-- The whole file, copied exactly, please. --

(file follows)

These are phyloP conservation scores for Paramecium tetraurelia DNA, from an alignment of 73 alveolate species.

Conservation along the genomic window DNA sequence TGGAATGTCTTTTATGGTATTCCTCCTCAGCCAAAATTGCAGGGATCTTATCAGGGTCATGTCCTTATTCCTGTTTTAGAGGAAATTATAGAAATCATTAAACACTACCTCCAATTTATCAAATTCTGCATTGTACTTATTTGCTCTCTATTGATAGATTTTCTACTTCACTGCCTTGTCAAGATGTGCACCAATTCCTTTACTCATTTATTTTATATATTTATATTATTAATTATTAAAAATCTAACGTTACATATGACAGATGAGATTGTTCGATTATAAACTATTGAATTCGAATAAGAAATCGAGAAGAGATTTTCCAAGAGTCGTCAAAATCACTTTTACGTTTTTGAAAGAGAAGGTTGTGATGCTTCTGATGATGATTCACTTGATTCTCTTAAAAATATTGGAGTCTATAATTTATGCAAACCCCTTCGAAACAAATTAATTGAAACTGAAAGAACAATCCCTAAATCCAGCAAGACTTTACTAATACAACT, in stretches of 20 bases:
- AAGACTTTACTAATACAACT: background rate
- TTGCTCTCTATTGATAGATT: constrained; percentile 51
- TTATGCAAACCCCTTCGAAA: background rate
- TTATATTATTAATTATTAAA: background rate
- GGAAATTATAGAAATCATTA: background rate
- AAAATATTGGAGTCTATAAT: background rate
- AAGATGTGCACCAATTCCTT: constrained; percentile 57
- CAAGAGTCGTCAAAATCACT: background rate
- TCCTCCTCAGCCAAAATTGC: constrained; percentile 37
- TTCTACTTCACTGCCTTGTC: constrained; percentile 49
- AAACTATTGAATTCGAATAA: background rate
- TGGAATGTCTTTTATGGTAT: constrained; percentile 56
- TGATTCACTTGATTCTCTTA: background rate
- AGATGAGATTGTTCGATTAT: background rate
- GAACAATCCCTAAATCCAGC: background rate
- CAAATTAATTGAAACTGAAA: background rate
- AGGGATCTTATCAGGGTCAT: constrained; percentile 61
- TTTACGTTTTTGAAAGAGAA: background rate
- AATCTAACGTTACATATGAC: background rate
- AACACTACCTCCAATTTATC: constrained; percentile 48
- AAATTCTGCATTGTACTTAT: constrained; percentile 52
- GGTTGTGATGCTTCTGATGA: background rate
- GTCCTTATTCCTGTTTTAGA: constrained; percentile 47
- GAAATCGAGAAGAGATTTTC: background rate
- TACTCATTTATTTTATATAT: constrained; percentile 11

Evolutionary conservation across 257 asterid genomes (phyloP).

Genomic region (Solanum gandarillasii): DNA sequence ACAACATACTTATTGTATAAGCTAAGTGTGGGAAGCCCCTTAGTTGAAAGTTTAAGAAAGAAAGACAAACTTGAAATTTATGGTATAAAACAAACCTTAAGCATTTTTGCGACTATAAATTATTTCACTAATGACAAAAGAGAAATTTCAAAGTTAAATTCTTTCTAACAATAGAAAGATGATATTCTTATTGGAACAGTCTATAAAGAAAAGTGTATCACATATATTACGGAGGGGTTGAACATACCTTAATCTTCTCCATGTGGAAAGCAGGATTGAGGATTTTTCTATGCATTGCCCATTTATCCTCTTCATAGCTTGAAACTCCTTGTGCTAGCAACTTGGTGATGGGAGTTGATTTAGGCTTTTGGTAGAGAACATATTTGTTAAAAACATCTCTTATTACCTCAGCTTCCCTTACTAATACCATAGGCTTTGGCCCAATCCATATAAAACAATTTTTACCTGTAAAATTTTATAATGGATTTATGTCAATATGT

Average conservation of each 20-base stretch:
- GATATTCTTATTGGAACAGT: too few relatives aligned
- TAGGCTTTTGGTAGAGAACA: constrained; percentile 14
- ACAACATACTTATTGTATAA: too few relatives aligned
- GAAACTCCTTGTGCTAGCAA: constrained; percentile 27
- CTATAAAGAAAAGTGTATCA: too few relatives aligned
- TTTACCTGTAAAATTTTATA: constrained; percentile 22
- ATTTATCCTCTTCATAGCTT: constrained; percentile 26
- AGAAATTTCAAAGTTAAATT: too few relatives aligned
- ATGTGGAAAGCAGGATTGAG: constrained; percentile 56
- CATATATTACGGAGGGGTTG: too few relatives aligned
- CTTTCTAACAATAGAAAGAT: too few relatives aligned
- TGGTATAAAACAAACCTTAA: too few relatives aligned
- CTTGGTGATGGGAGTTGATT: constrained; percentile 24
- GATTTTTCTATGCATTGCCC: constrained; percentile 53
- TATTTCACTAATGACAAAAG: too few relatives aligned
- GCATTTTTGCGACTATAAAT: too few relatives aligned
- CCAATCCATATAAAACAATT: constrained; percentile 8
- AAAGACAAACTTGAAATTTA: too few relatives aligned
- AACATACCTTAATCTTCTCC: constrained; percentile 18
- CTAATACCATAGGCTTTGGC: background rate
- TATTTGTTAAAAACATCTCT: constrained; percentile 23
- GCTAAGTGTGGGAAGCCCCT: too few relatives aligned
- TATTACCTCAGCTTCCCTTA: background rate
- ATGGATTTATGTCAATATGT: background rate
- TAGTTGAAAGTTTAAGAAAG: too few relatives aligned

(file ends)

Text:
These are phyloP conservation scores for Paramecium tetraurelia DNA, from an alignment of 73 alveolate species.

Conservation along the genomic window DNA sequence TGGAATGTCTTTTATGGTATTCCTCCTCAGCCAAAATTGCAGGGATCTTATCAGGGTCATGTCCTTATTCCTGTTTTAGAGGAAATTATAGAAATCATTAAACACTACCTCCAATTTATCAAATTCTGCATTGTACTTATTTGCTCTCTATTGATAGATTTTCTACTTCACTGCCTTGTCAAGATGTGCACCAATTCCTTTACTCATTTATTTTATATATTTATATTATTAATTATTAAAAATCTAACGTTACATATGACAGATGAGATTGTTCGATTATAAACTATTGAATTCGAATAAGAAATCGAGAAGAGATTTTCCAAGAGTCGTCAAAATCACTTTTACGTTTTTGAAAGAGAAGGTTGTGATGCTTCTGATGATGATTCACTTGATTCTCTTAAAAATATTGGAGTCTATAATTTATGCAAACCCCTTCGAAACAAATTAATTGAAACTGAAAGAACAATCCCTAAATCCAGCAAGACTTTACTAATACAACT, in stretches of 20 bases:
- AAGACTTTACTAATACAACT: background rate
- TTGCTCTCTATTGATAGATT: constrained; percentile 51
- TTATGCAAACCCCTTCGAAA: background rate
- TTATATTATTAATTATTAAA: background rate
- GGAAATTATAGAAATCATTA: background rate
- AAAATATTGGAGTCTATAAT: background rate
- AAGATGTGCACCAATTCCTT: constrained; percentile 57
- CAAGAGTCGTCAAAATCACT: background rate
- TCCTCCTCAGCCAAAATTGC: constrained; percentile 37
- TTCTACTTCACTGCCTTGTC: constrained; percentile 49
- AAACTATTGAATTCGAATAA: background rate
- TGGAATGTCTTTTATGGTAT: constrained; percentile 56
- TGATTCACTTGATTCTCTTA: background rate
- AGATGAGATTGTTCGATTAT: background rate
- GAACAATCCCTAAATCCAGC: background rate
- CAAATTAATTGAAACTGAAA: background rate
- AGGGATCTTATCAGGGTCAT: constrained; percentile 61
- TTTACGTTTTTGAAAGAGAA: background rate
- AATCTAACGTTACATATGAC: background rate
- AACACTACCTCCAATTTATC: constrained; percentile 48
- AAATTCTGCATTGTACTTAT: constrained; percentile 52
- GGTTGTGATGCTTCTGATGA: background rate
- GTCCTTATTCCTGTTTTAGA: constrained; percentile 47
- GAAATCGAGAAGAGATTTTC: background rate
- TACTCATTTATTTTATATAT: constrained; percentile 11

Evolutionary conservation across 257 asterid genomes (phyloP).

Genomic region (Solanum gandarillasii): DNA sequence ACAACATACTTATTGTATAAGCTAAGTGTGGGAAGCCCCTTAGTTGAAAGTTTAAGAAAGAAAGACAAACTTGAAATTTATGGTATAAAACAAACCTTAAGCATTTTTGCGACTATAAATTATTTCACTAATGACAAAAGAGAAATTTCAAAGTTAAATTCTTTCTAACAATAGAAAGATGATATTCTTATTGGAACAGTCTATAAAGAAAAGTGTATCACATATATTACGGAGGGGTTGAACATACCTTAATCTTCTCCATGTGGAAAGCAGGATTGAGGATTTTTCTATGCATTGCCCATTTATCCTCTTCATAGCTTGAAACTCCTTGTGCTAGCAACTTGGTGATGGGAGTTGATTTAGGCTTTTGGTAGAGAACATATTTGTTAAAAACATCTCTTATTACCTCAGCTTCCCTTACTAATACCATAGGCTTTGGCCCAATCCATATAAAACAATTTTTACCTGTAAAATTTTATAATGGATTTATGTCAATATGT

Average conservation of each 20-base stretch:
- GATATTCTTATTGGAACAGT: too few relatives aligned
- TAGGCTTTTGGTAGAGAACA: constrained; percentile 14
- ACAACATACTTATTGTATAA: too few relatives aligned
- GAAACTCCTTGTGCTAGCAA: constrained; percentile 27
- CTATAAAGAAAAGTGTATCA: too few relatives aligned
- TTTACCTGTAAAATTTTATA: constrained; percentile 22
- ATTTATCCTCTTCATAGCTT: constrained; percentile 26
- AGAAATTTCAAAGTTAAATT: too few relatives aligned
- ATGTGGAAAGCAGGATTGAG: constrained; percentile 56
- CATATATTACGGAGGGGTTG: too few relatives aligned
- CTTTCTAACAATAGAAAGAT: too few relatives aligned
- TGGTATAAAACAAACCTTAA: too few relatives aligned
- CTTGGTGATGGGAGTTGATT: constrained; percentile 24
- GATTTTTCTATGCATTGCCC: constrained; percentile 53
- TATTTCACTAATGACAAAAG: too few relatives aligned
- GCATTTTTGCGACTATAAAT: too few relatives aligned
- CCAATCCATATAAAACAATT: constrained; percentile 8
- AAAGACAAACTTGAAATTTA: too few relatives aligned
- AACATACCTTAATCTTCTCC: constrained; percentile 18
- CTAATACCATAGGCTTTGGC: background rate
- TATTTGTTAAAAACATCTCT: constrained; percentile 23
- GCTAAGTGTGGGAAGCCCCT: too few relatives aligned
- TATTACCTCAGCTTCCCTTA: background rate
- ATGGATTTATGTCAATATGT: background rate
- TAGTTGAAAGTTTAAGAAAG: too few relatives aligned